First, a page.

Wyclef Jean , center, walks surrounded by security at his mother's house in Croix de Bouquets, Haiti, Wednesday, Aug. 18, 2010.

*Wyclef Jean says that death threats “come with the territory” and it will not stop him from trying to become Haiti’s new president.

The 37-year-old has moved his team to his childhood town in Croix de Bouquets after getting a series of warnings, including a phone call telling him to “get out of Haiti.”

Accompanied by an armed guard and other supporters, he told the BBC: “In the past couple of days we have received a few death threats. Just for our safety we came to an area where we feel is secured – that is my town. We’re in an area where we’re comfortable, the area where we were at before, we weren’t comfortable.

“We know this situation we’ve embarked on, death threats come with the territory. But beyond that it’s not about all those negative information.”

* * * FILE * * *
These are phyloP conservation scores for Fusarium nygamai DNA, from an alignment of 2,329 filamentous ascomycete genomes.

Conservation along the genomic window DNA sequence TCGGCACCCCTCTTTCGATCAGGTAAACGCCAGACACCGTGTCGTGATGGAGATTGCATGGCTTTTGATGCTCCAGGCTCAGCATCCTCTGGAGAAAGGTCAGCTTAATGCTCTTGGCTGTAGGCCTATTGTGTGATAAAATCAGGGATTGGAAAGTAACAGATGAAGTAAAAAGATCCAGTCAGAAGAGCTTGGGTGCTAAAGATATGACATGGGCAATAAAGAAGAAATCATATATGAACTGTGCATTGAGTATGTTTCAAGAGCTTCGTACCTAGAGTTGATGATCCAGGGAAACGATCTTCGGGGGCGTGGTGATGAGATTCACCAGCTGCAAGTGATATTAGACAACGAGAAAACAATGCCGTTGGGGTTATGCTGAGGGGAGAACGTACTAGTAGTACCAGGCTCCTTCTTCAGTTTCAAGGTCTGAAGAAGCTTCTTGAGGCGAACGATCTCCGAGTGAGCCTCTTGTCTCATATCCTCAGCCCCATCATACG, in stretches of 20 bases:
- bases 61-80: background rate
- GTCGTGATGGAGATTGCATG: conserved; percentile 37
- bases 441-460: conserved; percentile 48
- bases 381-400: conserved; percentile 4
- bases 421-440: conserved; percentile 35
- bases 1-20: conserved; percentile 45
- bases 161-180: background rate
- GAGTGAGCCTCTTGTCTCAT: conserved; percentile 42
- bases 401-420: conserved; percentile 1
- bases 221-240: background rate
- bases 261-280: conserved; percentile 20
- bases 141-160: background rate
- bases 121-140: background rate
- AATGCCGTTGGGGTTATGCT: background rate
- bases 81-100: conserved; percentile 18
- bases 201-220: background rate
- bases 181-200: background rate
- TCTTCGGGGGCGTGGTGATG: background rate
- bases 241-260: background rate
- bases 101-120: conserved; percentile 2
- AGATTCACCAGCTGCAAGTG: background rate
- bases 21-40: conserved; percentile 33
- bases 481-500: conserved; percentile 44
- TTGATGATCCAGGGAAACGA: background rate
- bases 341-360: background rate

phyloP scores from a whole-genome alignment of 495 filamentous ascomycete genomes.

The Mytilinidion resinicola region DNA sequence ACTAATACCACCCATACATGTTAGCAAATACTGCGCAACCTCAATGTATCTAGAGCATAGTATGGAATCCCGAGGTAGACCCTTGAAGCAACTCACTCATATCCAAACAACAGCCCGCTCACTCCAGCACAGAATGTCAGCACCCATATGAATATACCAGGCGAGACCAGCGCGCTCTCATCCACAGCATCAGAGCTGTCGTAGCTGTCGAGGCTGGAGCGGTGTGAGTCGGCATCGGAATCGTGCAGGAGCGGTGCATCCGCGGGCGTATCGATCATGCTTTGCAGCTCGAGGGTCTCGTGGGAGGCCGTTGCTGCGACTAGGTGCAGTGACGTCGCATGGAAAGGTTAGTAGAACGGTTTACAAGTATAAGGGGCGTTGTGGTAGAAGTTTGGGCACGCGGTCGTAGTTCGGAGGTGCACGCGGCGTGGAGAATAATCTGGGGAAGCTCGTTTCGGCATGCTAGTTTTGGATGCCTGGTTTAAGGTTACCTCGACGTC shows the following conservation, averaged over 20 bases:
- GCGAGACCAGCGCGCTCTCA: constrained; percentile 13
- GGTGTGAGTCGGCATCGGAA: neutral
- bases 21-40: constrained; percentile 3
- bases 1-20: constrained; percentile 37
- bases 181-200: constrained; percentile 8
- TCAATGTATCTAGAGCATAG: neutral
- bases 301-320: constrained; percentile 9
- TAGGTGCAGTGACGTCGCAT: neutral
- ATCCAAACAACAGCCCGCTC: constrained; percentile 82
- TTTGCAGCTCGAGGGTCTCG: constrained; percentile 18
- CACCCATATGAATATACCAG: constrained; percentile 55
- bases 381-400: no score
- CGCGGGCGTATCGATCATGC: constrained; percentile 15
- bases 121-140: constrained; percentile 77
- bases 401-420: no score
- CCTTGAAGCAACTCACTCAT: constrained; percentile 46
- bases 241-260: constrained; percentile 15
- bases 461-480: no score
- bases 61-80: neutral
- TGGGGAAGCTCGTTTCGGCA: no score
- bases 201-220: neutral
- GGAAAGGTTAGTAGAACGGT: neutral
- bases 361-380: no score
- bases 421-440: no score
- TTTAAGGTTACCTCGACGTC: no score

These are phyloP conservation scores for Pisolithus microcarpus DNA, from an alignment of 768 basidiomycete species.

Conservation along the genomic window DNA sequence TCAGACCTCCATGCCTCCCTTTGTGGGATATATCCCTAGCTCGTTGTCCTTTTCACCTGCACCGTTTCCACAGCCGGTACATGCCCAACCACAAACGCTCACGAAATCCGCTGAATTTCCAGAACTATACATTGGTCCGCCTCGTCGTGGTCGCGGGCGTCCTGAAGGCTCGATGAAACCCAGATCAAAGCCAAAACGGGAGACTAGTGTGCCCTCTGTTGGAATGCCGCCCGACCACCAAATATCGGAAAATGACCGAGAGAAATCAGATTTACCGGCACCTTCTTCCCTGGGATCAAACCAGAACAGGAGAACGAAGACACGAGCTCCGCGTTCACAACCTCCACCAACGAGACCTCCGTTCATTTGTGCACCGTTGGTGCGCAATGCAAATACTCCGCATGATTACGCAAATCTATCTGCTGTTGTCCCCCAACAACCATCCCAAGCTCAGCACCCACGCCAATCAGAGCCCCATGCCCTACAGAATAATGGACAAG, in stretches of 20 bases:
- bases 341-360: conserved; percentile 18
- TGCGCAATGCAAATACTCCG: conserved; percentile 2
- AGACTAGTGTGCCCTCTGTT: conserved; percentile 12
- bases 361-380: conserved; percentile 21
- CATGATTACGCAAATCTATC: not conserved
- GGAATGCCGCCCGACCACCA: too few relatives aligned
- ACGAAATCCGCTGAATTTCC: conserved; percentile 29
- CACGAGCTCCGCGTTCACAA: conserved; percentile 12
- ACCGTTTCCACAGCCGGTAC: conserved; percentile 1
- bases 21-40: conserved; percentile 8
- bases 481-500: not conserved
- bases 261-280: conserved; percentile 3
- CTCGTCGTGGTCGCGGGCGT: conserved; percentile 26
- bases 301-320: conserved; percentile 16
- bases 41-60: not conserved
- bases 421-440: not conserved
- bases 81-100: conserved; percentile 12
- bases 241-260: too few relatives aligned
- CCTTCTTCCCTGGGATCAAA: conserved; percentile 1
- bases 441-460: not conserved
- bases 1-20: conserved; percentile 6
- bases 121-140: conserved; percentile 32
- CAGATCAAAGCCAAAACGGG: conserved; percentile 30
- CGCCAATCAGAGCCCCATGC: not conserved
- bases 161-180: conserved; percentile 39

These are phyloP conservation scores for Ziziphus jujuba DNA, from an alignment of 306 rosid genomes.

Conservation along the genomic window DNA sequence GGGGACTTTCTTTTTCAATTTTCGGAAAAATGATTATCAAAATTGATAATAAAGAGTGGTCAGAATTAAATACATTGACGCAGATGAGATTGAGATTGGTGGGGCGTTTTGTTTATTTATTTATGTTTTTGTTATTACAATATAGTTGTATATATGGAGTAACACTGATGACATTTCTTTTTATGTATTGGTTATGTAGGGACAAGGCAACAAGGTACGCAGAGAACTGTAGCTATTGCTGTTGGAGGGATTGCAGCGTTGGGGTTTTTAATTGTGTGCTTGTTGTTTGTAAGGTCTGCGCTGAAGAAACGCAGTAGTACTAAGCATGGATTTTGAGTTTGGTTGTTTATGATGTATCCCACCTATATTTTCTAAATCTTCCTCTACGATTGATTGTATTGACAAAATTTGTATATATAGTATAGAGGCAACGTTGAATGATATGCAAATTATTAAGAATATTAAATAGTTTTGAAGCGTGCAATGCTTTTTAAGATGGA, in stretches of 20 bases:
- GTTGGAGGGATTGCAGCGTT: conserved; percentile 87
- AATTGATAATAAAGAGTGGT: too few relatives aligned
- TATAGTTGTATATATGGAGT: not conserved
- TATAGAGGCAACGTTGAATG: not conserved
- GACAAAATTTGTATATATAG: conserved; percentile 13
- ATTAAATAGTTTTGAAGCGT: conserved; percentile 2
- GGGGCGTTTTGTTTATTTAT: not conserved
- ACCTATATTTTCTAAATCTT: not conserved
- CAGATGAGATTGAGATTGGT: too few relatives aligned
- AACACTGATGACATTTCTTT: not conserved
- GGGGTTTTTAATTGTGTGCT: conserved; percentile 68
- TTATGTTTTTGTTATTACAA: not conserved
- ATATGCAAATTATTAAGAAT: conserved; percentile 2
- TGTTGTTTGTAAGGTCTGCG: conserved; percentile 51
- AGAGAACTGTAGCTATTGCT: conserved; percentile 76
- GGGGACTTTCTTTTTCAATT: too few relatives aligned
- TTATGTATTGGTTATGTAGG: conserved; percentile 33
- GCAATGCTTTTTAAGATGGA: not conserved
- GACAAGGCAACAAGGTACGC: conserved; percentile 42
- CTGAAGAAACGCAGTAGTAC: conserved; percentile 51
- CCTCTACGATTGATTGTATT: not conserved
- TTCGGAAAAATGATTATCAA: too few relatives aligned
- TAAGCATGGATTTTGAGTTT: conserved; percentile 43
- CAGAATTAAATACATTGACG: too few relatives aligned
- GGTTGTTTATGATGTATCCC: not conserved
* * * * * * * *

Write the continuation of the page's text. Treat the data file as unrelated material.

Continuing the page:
Wyclef Jean, center accompanied by his mother-in-law, right, and another relative speaks during an interview with The Associated Press in his mother's house in Croix de Bouquets, Haiti, Wednesday, Aug. 18, 2010.

As previously reported, Haiti’s electoral commission has postponed its ruling on who will be allowed to run for president until Aug. 20. Haitian laws say a candidate must have lived in the country for five consecutive years. Wyclef has not, having spent most of his life in the US.

However he said his work as an “ambassador” for current president, Rene Preval, qualifies him to run.

“The issue of residency, we have proof, five years,” he told the BBC. “Every piece of paper that the commission, the electoral council have asked for, we have delivered. So by law, we have everything.”

The singer also said he would publish the documents online to prove he is legally entitled to run for the top job.

Jean said that if he wasn’t allowed to run for president he would carry on his work in helping to develop the country.

“If after Friday we’re not approved I will continue doing what I’ve been doing in Haiti. We’ll be respected as a political force,” he said. “The important thing is I hope we can be part of the big plan.”